Clostridium thermocellum and Bacillus coagulans both bacteria hold commercial biotechnological importance because of their capability to produce numerous industrial products such as Clostridium thermocellum due to its cellulose fermenting capability are used either as pure or as co–cultures to produce alternative sustainable energy sources such as biofuels including bioethanol, biogas, organic acid, acetic acid derivatives. Bacillus coagulans are well–known probiotic incorporated in numerous food products, such as yogurt, juices and medicine. In addition, it can produce biohydrogen from agricultural wastes.
Keywords: Organic Acid; Probiotics; Anaerobic; Fermentation; Biohydrogen.
Clostridium thermocellum is a type of gram–positive, thermophilic, cellulolytic microorganisms in the Clostridaceae family . This bacterium cell body possesses a solitary lipid bilayer, giving it rod–shaped morphology . G+C content in their genome accounts for approximately 21 to 54 percent . These bacteria reproduce by forming spores and can break down cellobiose and cellulose into ethanol through anaerobic fermentation [4,5]. Clostridium thermocellum offers industrial benefits, as its cellulolytic and ethanologenic potential to transform the cellulosic substrate into ethanol, i.e., to convert biomass into a usable energy source [6,7]. The breakdown of cellulose is achieved within the bacterium using an extracellular cellulase framework called cellulosome . The cellulase framework of the bacterium varies from fungal cellulases because of its capability to solubilize translucent cellulose, e.g., cotton . However, it produces low ethanol yield, due to extended fermentation pathways that produce acetic acid derivatives, formate, and lactate with ethanol [10,11]. New studies have been coordinated to enhance the ethanol–producing metabolic pathway to make more effective biomass transformation .
Application of Clostridium thermocellum in Biotechnology
- Renewable resources can be transformed into biofuels and bio–solvents by utilizing Clostridium thermocellum bacterial cultures or cocultures which provide functional factors more effectively than single cultures. For instance, in the co–culture of C. thermocellum JN4 and Thermoanaerobacterium thermosaccharolyticum GD17, the cellulase complex of C. thermocellum JN4 can hydrolyze xylan to xylobiose and xylose yet can't use xylobiose or xylose, however T. thermosaccharolyticum GD17 can use these substrates to produce hydrogen, natural acids and ethanol .
- Bioprocesses, in food manufacturing including cheese/yogurt manufacture, Belgian beer production, etc. .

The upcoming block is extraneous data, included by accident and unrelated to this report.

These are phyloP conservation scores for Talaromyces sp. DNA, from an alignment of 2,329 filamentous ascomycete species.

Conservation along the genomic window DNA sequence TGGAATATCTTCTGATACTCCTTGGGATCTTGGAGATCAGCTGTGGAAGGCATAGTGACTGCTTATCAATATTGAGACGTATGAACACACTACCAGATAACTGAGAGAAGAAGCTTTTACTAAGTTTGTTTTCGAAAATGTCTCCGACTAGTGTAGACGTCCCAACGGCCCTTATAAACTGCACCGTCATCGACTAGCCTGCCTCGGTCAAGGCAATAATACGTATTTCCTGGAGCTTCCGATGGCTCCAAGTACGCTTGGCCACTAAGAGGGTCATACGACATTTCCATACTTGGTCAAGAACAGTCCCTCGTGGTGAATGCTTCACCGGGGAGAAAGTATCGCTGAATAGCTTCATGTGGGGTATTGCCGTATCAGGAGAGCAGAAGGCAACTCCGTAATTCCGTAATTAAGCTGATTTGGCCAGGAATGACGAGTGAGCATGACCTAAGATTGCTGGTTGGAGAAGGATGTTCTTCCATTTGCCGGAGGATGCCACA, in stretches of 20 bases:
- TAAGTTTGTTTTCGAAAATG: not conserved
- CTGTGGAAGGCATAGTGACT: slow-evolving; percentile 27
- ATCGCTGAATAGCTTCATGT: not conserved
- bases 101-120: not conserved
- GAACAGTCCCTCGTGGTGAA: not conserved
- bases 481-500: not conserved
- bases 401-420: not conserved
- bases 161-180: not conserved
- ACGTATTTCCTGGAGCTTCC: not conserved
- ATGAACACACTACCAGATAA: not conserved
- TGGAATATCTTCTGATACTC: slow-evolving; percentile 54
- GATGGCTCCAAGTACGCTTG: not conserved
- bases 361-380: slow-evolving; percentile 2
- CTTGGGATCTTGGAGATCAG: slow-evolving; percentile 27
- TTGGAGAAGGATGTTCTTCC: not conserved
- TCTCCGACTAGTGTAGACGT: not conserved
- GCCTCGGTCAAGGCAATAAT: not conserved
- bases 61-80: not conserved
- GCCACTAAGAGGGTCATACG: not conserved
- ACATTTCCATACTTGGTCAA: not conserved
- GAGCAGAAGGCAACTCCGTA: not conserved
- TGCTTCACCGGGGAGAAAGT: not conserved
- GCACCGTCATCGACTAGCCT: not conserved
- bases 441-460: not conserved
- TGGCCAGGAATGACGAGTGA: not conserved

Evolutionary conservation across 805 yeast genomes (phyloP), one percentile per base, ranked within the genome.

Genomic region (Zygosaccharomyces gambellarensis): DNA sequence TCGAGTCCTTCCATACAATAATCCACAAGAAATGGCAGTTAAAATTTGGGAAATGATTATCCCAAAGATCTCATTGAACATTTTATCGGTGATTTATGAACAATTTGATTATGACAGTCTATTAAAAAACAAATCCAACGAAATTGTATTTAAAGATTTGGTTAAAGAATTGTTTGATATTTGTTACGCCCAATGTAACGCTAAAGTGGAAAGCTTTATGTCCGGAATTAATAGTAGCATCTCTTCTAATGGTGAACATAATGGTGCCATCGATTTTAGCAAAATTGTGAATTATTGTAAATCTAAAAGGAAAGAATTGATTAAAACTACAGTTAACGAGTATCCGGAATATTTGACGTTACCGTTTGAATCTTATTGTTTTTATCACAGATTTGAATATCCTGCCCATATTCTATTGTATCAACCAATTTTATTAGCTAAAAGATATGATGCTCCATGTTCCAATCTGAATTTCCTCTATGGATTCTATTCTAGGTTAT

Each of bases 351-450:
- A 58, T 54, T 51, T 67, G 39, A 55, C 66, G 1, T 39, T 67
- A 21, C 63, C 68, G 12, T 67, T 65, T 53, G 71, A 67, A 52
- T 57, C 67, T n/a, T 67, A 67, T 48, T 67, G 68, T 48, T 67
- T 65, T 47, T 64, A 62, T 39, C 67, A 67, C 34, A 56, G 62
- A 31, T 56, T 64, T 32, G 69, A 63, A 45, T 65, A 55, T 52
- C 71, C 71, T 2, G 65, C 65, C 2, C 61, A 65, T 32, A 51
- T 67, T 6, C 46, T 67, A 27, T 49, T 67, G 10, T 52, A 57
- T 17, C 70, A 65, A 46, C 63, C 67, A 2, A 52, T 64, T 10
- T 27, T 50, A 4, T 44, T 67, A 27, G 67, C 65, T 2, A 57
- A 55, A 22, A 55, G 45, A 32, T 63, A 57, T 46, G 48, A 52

- Biodegradation in wastewater treatment and soil bioremediation .
- Biofuel production using cellulose or lignin–based feedstock, including rice/wheat straw, corn/sorghum stalk, crude glycerol, banana agro–waste, etc .
- Biosynthesis of organic acids, including acetic acid, butyric acid, alcohols, etc .
Bacillus coagulans is a bacterium also known as "helpful" bacteria but sometimes is misclassified as lactobacillus since it produces lactic acid . Bacillus coagulans are presented as Lactobacillus sporogenes in a few commercial products . However, it can be easily distinguished from other species from its spores .
Application of Bacillus coagulans in Biotechnology
- Bacillus coagulans exhibit a probiotic activity that is impervious to high temperatures . In addition, Bacillus coagulans proteins have been used in food production or incorporated as probiotics in food products .
- Bacillus coagulans are incorporated into the food matrix including probiotic yogurt and juice products .
- Production of biohydrogen biofuels from agricultural wastewater and molasses using Bacillus coagulans .
- Bacillus coagulans are incorporated into medicines for the treatment of diarrhea, constipation, stomach pain, etc .
Thus, both the bacterial species, i.e., Clostridium thermocellum and Bacillus coagulans, hold commercial importance in the industrial sector for producing a diversity of products.
Conflict of interest
Source of Funding
- McBee R. The characteristics of Clostridium thermocellum. Journal of bacteriology. 1954;67(4): 505–506.
- Freier D, Mothershed CP, Wiegel J. Characterization of Clostridium thermocellum JW20. Applied and environmental microbiology. 1988;54(1): 204–211.